How to Boil a Ham

Boiling meat has largely gone out of fashion, mainly I think because a number of the cuts of meat associated with it are no longer all that popular either.

This is not necessarily a good thing. As a way of cooking meat, boiling is cheaper than roasting and it preserves more of the essential minerals and vitamins, as long as the cooking liquid is used for gravy.

The unappetizing color of the meat following boiling may be part of the problem, and one way round this has always been to pickle the meat first, such as in the case of spiced beef. Joints of this type are now commercially prepared and it is a simple matter to cook them in simmering water for about 30 minutes per 500 grams (per pound).

One meat that is still traditionally boiled, especially for festivals such as Christmas, is ham and my method for preparing this is as basic as you can get.

You need either the hock (sharp) or butt (blunt) end of a country cured ham. The bit in the middle is the gammon and should be reserved for frying or grilling (broiling).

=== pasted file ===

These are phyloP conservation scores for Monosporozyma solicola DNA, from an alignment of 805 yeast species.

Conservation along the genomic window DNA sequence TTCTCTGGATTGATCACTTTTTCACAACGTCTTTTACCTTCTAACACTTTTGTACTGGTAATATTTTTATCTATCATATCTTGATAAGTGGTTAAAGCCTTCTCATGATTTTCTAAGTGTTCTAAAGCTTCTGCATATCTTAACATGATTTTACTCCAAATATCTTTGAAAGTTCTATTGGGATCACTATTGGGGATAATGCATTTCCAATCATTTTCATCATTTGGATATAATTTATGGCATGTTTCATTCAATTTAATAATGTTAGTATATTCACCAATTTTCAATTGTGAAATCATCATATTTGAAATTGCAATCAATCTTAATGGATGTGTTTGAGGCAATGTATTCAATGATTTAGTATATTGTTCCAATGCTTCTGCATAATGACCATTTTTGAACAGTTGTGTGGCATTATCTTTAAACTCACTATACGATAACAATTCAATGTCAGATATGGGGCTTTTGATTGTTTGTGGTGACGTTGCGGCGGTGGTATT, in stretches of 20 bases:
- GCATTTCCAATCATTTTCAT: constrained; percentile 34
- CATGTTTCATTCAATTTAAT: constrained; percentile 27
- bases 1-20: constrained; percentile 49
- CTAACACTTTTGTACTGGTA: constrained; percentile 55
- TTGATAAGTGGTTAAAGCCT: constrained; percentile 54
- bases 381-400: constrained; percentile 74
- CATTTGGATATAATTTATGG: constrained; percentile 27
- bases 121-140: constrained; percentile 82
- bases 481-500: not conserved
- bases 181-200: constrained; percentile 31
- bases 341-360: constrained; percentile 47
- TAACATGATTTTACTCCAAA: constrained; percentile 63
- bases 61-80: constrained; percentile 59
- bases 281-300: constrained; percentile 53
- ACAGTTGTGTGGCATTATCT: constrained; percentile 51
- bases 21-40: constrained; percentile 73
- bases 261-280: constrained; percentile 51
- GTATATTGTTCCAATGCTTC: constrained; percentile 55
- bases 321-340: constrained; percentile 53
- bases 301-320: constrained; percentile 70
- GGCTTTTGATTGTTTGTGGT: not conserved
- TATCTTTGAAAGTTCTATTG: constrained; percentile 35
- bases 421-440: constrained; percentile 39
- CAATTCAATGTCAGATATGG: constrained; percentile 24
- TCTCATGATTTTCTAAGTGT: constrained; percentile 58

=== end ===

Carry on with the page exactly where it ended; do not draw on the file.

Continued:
First soak the ham overnight. Two things will happen. Some of the salt used in the curing process will be leached out and the meat will absorb some of the water, making it both heavier and more moist. Discard the soaking water.

Place the ham in a large receptacle which might be anything from a big saucepan to a handy bucket - one Christmas we used an old baby's bath - and cover it with cold water. Add no salt or seasoning.

Bring to a gentle simmer, partially cover and cook like this for 25 minutes per 500 grams (20 minutes per pound) and then turn off the heat.

Allow the ham to partially cool in the poaching liquid until you can handle it comfortably. Take it out and immediately strip off the skin by grasping it firmly at the thickest end of the joint and pulling back. You may need to snip it with kitchen shears or a sharp knife to assist you in this.

Now put the joint in the fridge to cool off completely. Finally, cover it with plastic wrap to retain moisture (do not use a damp cloth) and carve as required. Be careful to replace the plastic wrap with fresh each time you do this, and always keep the meat refrigerated until needed for use.

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About The Author, Michael Sheridan
Michael Sheridan - The Cool Cook - is a former head chef and an acknowledged authority and published writer on cooking matters. His website at All About Cooking, contains a wealth of information, hints, tips and recipes for busy home cooks, including video based how-to guides.